Beloved pediatrician killed while riding bike in Delafield

Dr. Brian Yagoda left lasting mark on patients

A beloved pediatrician known to many in the Waukesha County area died last Thursday while riding his bike in Delafield. 

Dr. Brian Yagoda, 57, was riding in the area of Golf Road and Maple Avenue in the early evening when a 71-year-old driver heading the same direction struck him, according to the Waukesha County Sheriff's Department. 

But it's his work as a doctor that so many will remember him by, including 14-year-old Lizzy Severson, who started seeing Yagoda about four years ago. At the time, her mother Jamie says they didn't have a lot of answers about what was causing Lizzy's illnesses. 

"He was our saving grace for Elizabeth," Jamie said. "As soon as he got the results back, there was a seminar and he went and enrolled himself in this seminar so he could learn more about it and be able to treat her." 

Over the years, the Severson family became more than just patients, spending a lot of time with the Yagoda family.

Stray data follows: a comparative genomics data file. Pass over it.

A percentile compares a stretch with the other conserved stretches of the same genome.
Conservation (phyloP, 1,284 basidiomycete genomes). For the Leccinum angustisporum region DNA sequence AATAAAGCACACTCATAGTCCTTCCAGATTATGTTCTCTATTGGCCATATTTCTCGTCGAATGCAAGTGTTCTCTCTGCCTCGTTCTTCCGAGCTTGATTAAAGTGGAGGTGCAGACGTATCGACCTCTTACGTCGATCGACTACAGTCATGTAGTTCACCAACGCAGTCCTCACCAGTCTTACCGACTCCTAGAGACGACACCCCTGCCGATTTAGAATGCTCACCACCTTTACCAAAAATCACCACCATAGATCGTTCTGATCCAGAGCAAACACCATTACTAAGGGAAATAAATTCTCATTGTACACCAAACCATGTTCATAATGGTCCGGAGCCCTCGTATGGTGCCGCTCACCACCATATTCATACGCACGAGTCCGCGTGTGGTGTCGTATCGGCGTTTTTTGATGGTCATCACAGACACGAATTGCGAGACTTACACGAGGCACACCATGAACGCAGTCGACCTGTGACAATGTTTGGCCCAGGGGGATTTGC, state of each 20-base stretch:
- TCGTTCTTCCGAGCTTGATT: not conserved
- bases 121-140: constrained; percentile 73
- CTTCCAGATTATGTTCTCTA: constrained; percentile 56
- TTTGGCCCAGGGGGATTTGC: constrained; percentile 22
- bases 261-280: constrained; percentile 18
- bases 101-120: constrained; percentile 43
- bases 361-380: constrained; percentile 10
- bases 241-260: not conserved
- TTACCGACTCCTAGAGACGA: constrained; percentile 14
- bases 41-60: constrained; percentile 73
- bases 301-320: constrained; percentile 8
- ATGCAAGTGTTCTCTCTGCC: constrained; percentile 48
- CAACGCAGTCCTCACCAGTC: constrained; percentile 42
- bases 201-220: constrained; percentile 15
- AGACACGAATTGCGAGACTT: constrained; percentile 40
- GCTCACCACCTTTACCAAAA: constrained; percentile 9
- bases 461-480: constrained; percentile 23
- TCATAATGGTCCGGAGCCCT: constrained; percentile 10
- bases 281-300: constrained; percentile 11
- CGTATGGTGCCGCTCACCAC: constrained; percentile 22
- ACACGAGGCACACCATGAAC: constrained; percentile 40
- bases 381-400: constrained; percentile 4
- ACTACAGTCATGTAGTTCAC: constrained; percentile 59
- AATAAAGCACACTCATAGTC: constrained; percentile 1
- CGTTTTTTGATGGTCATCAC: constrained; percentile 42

"We were just over at their house the Sunday before he passed and we did dinner over there," said Jamie. "[My son] loved playing basketball with Dr. Yagoda."

Jamie says she found out about his accident on social media, and couldn't believe it was real. 

"It's not fair, but everything happens for a reason," she said. "Someone needed him a little bit more than the rest of us did." 

Yagoda leaves behind three children, and his wife Shirley. 

"The love between the two of them was just something that you would forever want," said Jamie. 

At work, Dr. Yagoda was known for his colorful ties, and his humor, even in tough situations. 

"Just a great person," said Lizzy. "Could make me laugh even when I came in sick. I hadn't smiled in three days, just could make me laugh."

Jamie says there won't be a day they don't remember Dr. Yagoda and the impact he left on their family and so many others. 

"A lifesaver to many," she said. "A hero." 

In addition to being an organ donor, Yagoda's family hopes in his death, he will save even more lives. They are raising money to pave the gravel shoulder of the road he was riding on that day, so other bicyclists will have a safe place to ride. 

In lieu of flowers, the family asks donations be made to that cause at Waukesha State Bank, by referencing the Brian Yagoda Memorial Fund. 

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